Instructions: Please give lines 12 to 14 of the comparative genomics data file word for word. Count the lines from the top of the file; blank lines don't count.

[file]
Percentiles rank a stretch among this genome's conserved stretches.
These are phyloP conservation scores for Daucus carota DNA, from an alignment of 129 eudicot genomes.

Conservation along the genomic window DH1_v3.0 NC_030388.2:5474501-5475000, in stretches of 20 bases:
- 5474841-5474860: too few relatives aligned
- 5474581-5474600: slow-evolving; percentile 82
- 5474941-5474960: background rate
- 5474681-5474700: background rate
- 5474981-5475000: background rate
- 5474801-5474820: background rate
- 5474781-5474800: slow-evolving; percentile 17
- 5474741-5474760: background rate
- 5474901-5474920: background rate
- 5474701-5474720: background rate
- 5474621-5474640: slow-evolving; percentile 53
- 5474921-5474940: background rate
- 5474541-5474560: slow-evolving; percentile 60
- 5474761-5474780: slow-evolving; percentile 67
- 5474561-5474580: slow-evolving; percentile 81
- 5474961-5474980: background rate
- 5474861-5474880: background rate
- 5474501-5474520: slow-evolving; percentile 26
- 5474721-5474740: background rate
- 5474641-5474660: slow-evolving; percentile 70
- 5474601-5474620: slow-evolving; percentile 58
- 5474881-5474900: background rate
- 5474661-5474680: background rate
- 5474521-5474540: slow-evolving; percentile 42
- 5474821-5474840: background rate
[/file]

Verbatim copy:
- 5474901-5474920: background rate
- 5474701-5474720: background rate
- 5474621-5474640: slow-evolving; percentile 53